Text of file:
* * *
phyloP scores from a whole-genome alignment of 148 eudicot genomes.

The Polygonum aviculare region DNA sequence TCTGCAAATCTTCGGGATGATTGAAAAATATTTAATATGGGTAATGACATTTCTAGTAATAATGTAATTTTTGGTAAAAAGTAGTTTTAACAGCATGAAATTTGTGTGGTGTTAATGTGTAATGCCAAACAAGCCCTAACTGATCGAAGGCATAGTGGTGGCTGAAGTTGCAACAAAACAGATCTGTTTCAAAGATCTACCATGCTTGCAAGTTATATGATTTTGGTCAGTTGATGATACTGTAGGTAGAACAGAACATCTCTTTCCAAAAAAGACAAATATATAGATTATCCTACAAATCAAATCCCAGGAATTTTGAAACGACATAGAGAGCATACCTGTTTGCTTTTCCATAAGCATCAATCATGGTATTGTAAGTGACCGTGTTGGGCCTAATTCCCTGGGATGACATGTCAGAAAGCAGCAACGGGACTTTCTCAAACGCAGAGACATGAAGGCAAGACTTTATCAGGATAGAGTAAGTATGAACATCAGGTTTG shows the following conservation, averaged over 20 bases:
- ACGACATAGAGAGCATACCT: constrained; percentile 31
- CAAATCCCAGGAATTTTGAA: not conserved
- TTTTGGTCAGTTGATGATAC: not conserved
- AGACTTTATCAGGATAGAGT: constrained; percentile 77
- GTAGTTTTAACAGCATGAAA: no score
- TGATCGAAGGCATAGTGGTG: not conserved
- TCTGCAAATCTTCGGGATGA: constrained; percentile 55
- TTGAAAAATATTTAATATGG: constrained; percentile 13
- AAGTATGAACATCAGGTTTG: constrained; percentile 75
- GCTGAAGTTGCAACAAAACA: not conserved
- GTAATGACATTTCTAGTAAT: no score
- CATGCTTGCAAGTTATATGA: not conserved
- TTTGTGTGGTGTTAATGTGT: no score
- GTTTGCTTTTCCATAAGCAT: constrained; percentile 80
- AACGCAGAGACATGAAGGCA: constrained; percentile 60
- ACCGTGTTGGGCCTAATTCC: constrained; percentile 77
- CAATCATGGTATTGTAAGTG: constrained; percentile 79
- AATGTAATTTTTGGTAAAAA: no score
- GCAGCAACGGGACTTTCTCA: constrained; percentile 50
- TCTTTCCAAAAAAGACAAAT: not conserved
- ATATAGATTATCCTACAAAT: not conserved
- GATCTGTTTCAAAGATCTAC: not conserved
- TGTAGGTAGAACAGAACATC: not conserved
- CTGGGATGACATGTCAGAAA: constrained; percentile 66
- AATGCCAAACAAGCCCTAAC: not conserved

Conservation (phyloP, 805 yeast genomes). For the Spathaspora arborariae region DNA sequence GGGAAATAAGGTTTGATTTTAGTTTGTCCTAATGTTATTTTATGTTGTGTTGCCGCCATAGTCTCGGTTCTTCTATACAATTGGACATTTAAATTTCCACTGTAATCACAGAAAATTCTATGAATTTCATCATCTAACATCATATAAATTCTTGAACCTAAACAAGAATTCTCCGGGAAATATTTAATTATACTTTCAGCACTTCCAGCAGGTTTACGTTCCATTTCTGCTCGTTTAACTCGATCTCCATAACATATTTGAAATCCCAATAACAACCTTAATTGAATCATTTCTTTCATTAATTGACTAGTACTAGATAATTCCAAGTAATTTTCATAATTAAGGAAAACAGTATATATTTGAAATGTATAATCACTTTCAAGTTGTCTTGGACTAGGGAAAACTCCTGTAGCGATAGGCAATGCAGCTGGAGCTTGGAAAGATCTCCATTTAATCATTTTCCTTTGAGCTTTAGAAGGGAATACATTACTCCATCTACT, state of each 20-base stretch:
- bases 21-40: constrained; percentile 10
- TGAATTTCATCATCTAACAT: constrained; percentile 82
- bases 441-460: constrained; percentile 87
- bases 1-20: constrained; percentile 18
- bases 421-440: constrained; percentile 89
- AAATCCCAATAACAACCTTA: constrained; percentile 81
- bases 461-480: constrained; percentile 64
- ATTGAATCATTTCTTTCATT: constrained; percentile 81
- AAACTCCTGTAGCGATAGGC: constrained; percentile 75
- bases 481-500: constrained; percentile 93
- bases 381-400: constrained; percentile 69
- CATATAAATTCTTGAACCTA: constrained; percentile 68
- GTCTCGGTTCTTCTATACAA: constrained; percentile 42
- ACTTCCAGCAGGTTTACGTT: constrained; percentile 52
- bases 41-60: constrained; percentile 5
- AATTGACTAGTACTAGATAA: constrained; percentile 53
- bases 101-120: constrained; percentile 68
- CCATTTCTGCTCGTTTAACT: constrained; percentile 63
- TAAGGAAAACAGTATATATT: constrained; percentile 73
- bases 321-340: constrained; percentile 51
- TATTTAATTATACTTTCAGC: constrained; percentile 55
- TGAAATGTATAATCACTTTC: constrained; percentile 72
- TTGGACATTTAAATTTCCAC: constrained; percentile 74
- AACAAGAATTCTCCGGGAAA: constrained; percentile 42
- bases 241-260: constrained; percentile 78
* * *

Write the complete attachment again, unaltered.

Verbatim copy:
phyloP scores from a whole-genome alignment of 148 eudicot genomes.

The Polygonum aviculare region DNA sequence TCTGCAAATCTTCGGGATGATTGAAAAATATTTAATATGGGTAATGACATTTCTAGTAATAATGTAATTTTTGGTAAAAAGTAGTTTTAACAGCATGAAATTTGTGTGGTGTTAATGTGTAATGCCAAACAAGCCCTAACTGATCGAAGGCATAGTGGTGGCTGAAGTTGCAACAAAACAGATCTGTTTCAAAGATCTACCATGCTTGCAAGTTATATGATTTTGGTCAGTTGATGATACTGTAGGTAGAACAGAACATCTCTTTCCAAAAAAGACAAATATATAGATTATCCTACAAATCAAATCCCAGGAATTTTGAAACGACATAGAGAGCATACCTGTTTGCTTTTCCATAAGCATCAATCATGGTATTGTAAGTGACCGTGTTGGGCCTAATTCCCTGGGATGACATGTCAGAAAGCAGCAACGGGACTTTCTCAAACGCAGAGACATGAAGGCAAGACTTTATCAGGATAGAGTAAGTATGAACATCAGGTTTG shows the following conservation, averaged over 20 bases:
- ACGACATAGAGAGCATACCT: constrained; percentile 31
- CAAATCCCAGGAATTTTGAA: not conserved
- TTTTGGTCAGTTGATGATAC: not conserved
- AGACTTTATCAGGATAGAGT: constrained; percentile 77
- GTAGTTTTAACAGCATGAAA: no score
- TGATCGAAGGCATAGTGGTG: not conserved
- TCTGCAAATCTTCGGGATGA: constrained; percentile 55
- TTGAAAAATATTTAATATGG: constrained; percentile 13
- AAGTATGAACATCAGGTTTG: constrained; percentile 75
- GCTGAAGTTGCAACAAAACA: not conserved
- GTAATGACATTTCTAGTAAT: no score
- CATGCTTGCAAGTTATATGA: not conserved
- TTTGTGTGGTGTTAATGTGT: no score
- GTTTGCTTTTCCATAAGCAT: constrained; percentile 80
- AACGCAGAGACATGAAGGCA: constrained; percentile 60
- ACCGTGTTGGGCCTAATTCC: constrained; percentile 77
- CAATCATGGTATTGTAAGTG: constrained; percentile 79
- AATGTAATTTTTGGTAAAAA: no score
- GCAGCAACGGGACTTTCTCA: constrained; percentile 50
- TCTTTCCAAAAAAGACAAAT: not conserved
- ATATAGATTATCCTACAAAT: not conserved
- GATCTGTTTCAAAGATCTAC: not conserved
- TGTAGGTAGAACAGAACATC: not conserved
- CTGGGATGACATGTCAGAAA: constrained; percentile 66
- AATGCCAAACAAGCCCTAAC: not conserved

Conservation (phyloP, 805 yeast genomes). For the Spathaspora arborariae region DNA sequence GGGAAATAAGGTTTGATTTTAGTTTGTCCTAATGTTATTTTATGTTGTGTTGCCGCCATAGTCTCGGTTCTTCTATACAATTGGACATTTAAATTTCCACTGTAATCACAGAAAATTCTATGAATTTCATCATCTAACATCATATAAATTCTTGAACCTAAACAAGAATTCTCCGGGAAATATTTAATTATACTTTCAGCACTTCCAGCAGGTTTACGTTCCATTTCTGCTCGTTTAACTCGATCTCCATAACATATTTGAAATCCCAATAACAACCTTAATTGAATCATTTCTTTCATTAATTGACTAGTACTAGATAATTCCAAGTAATTTTCATAATTAAGGAAAACAGTATATATTTGAAATGTATAATCACTTTCAAGTTGTCTTGGACTAGGGAAAACTCCTGTAGCGATAGGCAATGCAGCTGGAGCTTGGAAAGATCTCCATTTAATCATTTTCCTTTGAGCTTTAGAAGGGAATACATTACTCCATCTACT, state of each 20-base stretch:
- bases 21-40: constrained; percentile 10
- TGAATTTCATCATCTAACAT: constrained; percentile 82
- bases 441-460: constrained; percentile 87
- bases 1-20: constrained; percentile 18
- bases 421-440: constrained; percentile 89
- AAATCCCAATAACAACCTTA: constrained; percentile 81
- bases 461-480: constrained; percentile 64
- ATTGAATCATTTCTTTCATT: constrained; percentile 81
- AAACTCCTGTAGCGATAGGC: constrained; percentile 75
- bases 481-500: constrained; percentile 93
- bases 381-400: constrained; percentile 69
- CATATAAATTCTTGAACCTA: constrained; percentile 68
- GTCTCGGTTCTTCTATACAA: constrained; percentile 42
- ACTTCCAGCAGGTTTACGTT: constrained; percentile 52
- bases 41-60: constrained; percentile 5
- AATTGACTAGTACTAGATAA: constrained; percentile 53
- bases 101-120: constrained; percentile 68
- CCATTTCTGCTCGTTTAACT: constrained; percentile 63
- TAAGGAAAACAGTATATATT: constrained; percentile 73
- bases 321-340: constrained; percentile 51
- TATTTAATTATACTTTCAGC: constrained; percentile 55
- TGAAATGTATAATCACTTTC: constrained; percentile 72
- TTGGACATTTAAATTTCCAC: constrained; percentile 74
- AACAAGAATTCTCCGGGAAA: constrained; percentile 42
- bases 241-260: constrained; percentile 78